Within outcomes-based payment models, a performance-warranty approach compensates drug manufacturers based on patient outcomes obtained with real-world use of the product.3 If a treatment is observed to be effective based on predetermined criteria, the manufacturer receives full compensation. If it does not reach efficacy requirements, the manufacturer receives only partial compensation. This approach distributes risk between manufacturers and payers, while providing access to patients. In effect, it reduces uncertainty in the treatment outcomes by “building in” real-world evidence for payment.

Costs can also be distributed with subscription payment models. In this approach, a health system pays manufacturers a fixed amount for drug access, regardless of the number of patients served.3 This arrangement allows for cost management as patient populations increase, while offering a reliable revenue stream for manufacturers.

As one example, the subscription model has been successfully applied to hepatitis C. When hepatitis C therapies were introduced in 2015, they cost $100,000 per patient.3 To manage costs while serving a large patient population, the states of Washington and Louisiana negotiated subscription agreements. These arrangements offer a model that can be adapted to Alzheimer’s disease because they benefit payers, patients, and drug manufacturers alike.

To further facilitate drug access, governments must ensure positive long-term incentives for investing in drug development. At the same time, drug manufacturers must clearly demonstrate a therapy’s value with sound empirical evidence.3 Innovative payment models can help to balance these 2 imperatives, while ensuring that evidence barriers do not impede access for patients.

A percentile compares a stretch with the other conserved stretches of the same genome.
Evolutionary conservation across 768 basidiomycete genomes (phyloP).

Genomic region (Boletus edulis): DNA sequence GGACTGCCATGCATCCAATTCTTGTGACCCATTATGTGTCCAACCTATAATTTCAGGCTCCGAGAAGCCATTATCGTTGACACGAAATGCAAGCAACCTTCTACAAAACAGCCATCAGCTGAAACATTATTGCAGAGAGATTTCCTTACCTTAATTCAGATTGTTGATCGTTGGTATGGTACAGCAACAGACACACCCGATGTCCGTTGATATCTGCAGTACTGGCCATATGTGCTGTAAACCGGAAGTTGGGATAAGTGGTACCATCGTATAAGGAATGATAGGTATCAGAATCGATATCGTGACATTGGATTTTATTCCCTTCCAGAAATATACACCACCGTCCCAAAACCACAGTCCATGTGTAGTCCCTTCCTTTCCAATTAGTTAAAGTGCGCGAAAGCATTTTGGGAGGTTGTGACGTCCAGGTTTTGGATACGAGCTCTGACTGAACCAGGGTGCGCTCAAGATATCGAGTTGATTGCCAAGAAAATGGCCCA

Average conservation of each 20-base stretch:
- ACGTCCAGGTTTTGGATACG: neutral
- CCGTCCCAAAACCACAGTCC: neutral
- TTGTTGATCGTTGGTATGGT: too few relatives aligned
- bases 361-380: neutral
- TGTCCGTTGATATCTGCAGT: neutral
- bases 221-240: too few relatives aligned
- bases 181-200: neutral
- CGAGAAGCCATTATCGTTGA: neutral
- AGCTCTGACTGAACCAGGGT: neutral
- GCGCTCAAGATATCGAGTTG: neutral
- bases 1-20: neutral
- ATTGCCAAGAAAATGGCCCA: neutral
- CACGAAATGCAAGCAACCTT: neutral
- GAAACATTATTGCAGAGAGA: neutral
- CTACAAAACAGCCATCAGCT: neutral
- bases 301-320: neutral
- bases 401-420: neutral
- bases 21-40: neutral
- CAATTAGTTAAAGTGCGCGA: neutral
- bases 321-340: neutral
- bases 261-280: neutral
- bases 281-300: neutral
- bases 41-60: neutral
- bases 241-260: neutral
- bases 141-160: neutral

Preparing for the Future of Long-Term Alzheimer’s Value Assessment

Although long-term evidence needs in Alzheimer’s are vast and will certainly evolve as research progresses, leading scholars point to several key conclusions:

• A safe and effective disease-modifying Alzheimer’s treatment will likely deliver value over the course of many years and many different stakeholders, creating a need for long-term value demonstration.

• Real-world evidence on diagnostics can help to enable widespread early detection, which is critical to maximize the benefits of disease-modifying treatment.

• Gaps in real-world evidence impede long-term measurement of disease cost to society and potential value.

• Greater collaboration is needed to facilitate real-world evidence and long-term value demonstration, including consensus on outcomes, data, and modeling.

• Innovative payment models can help to ensure a therapy’s affordability and access.

 

We urge further research to develop real-world evidence initiatives and innovative value frameworks that can accurately, holistically, and equitably assess the value of future therapies in Alzheimer’s disease. •

 

References

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2. Basu A, Lynn N, Peschin S, Resendez J. Value assessment in Alzheimer’s disease: a focus on equity. Value & Outcomes Spotlight. 2021;7(1S):S12-S17.

3. Lin PJ, Cohen JT, Neumann PJ. Preparing the health-care system to pay for new Alzheimer’s drugs. Alzheimers Dement. 2020;16(11):1568-1570. https://doi.org/10.1002/alz.12155

4. Fowler NR, Head KJ, Perkins AJ, et al. Examining the benefits and harms of Alzheimer’s disease screening for family members of older adults: study protocol for a randomized controlled trial. Trials. 202019;21(1):202. https://doi.org/10.1186/s13063-019-4029-5. PMID: 32075686; PMCID: PMC7031904.

5. Rabinovici GD, Gatsonis C, Apgar C, et al. Association of amyloid positron emission tomography with subsequent change in clinical management among Medicare beneficiaries with mild cognitive impairment or dementia. JAMA. 2019;321(13):1286-1294. https://doi.org/10.1001/jama.2019.2000